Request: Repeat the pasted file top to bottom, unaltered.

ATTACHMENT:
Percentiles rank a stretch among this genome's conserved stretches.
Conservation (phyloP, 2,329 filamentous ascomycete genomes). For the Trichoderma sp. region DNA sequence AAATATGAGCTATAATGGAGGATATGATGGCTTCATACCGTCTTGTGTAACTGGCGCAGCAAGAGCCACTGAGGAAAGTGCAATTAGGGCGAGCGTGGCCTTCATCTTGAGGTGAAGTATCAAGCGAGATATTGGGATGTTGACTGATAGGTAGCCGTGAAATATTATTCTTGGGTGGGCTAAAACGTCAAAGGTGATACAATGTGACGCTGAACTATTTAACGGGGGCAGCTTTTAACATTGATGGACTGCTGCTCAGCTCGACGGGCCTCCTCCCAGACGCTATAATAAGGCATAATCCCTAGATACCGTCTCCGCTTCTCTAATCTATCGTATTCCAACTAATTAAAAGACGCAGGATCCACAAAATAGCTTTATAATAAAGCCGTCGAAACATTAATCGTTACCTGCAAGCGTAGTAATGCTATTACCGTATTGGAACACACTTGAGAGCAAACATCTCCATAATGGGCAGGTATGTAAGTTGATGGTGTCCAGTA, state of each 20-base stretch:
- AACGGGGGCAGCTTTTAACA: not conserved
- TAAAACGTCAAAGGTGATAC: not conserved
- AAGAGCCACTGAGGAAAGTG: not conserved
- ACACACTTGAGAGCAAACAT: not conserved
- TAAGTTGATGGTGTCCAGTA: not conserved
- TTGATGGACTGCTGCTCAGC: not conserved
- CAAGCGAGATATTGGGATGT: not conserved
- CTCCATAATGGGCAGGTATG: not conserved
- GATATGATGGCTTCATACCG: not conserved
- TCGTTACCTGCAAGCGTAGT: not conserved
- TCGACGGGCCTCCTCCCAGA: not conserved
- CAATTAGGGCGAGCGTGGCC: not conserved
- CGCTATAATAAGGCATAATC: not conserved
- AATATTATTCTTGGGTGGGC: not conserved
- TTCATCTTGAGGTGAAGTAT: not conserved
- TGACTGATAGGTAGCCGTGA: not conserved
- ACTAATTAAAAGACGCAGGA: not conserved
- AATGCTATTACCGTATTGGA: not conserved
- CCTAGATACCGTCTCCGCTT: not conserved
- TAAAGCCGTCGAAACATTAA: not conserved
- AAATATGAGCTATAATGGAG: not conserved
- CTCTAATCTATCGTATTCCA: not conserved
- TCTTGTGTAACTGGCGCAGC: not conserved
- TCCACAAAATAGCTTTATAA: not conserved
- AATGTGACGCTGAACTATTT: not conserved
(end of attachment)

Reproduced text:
Percentiles rank a stretch among this genome's conserved stretches.
Conservation (phyloP, 2,329 filamentous ascomycete genomes). For the Trichoderma sp. region DNA sequence AAATATGAGCTATAATGGAGGATATGATGGCTTCATACCGTCTTGTGTAACTGGCGCAGCAAGAGCCACTGAGGAAAGTGCAATTAGGGCGAGCGTGGCCTTCATCTTGAGGTGAAGTATCAAGCGAGATATTGGGATGTTGACTGATAGGTAGCCGTGAAATATTATTCTTGGGTGGGCTAAAACGTCAAAGGTGATACAATGTGACGCTGAACTATTTAACGGGGGCAGCTTTTAACATTGATGGACTGCTGCTCAGCTCGACGGGCCTCCTCCCAGACGCTATAATAAGGCATAATCCCTAGATACCGTCTCCGCTTCTCTAATCTATCGTATTCCAACTAATTAAAAGACGCAGGATCCACAAAATAGCTTTATAATAAAGCCGTCGAAACATTAATCGTTACCTGCAAGCGTAGTAATGCTATTACCGTATTGGAACACACTTGAGAGCAAACATCTCCATAATGGGCAGGTATGTAAGTTGATGGTGTCCAGTA, state of each 20-base stretch:
- AACGGGGGCAGCTTTTAACA: not conserved
- TAAAACGTCAAAGGTGATAC: not conserved
- AAGAGCCACTGAGGAAAGTG: not conserved
- ACACACTTGAGAGCAAACAT: not conserved
- TAAGTTGATGGTGTCCAGTA: not conserved
- TTGATGGACTGCTGCTCAGC: not conserved
- CAAGCGAGATATTGGGATGT: not conserved
- CTCCATAATGGGCAGGTATG: not conserved
- GATATGATGGCTTCATACCG: not conserved
- TCGTTACCTGCAAGCGTAGT: not conserved
- TCGACGGGCCTCCTCCCAGA: not conserved
- CAATTAGGGCGAGCGTGGCC: not conserved
- CGCTATAATAAGGCATAATC: not conserved
- AATATTATTCTTGGGTGGGC: not conserved
- TTCATCTTGAGGTGAAGTAT: not conserved
- TGACTGATAGGTAGCCGTGA: not conserved
- ACTAATTAAAAGACGCAGGA: not conserved
- AATGCTATTACCGTATTGGA: not conserved
- CCTAGATACCGTCTCCGCTT: not conserved
- TAAAGCCGTCGAAACATTAA: not conserved
- AAATATGAGCTATAATGGAG: not conserved
- CTCTAATCTATCGTATTCCA: not conserved
- TCTTGTGTAACTGGCGCAGC: not conserved
- TCCACAAAATAGCTTTATAA: not conserved
- AATGTGACGCTGAACTATTT: not conserved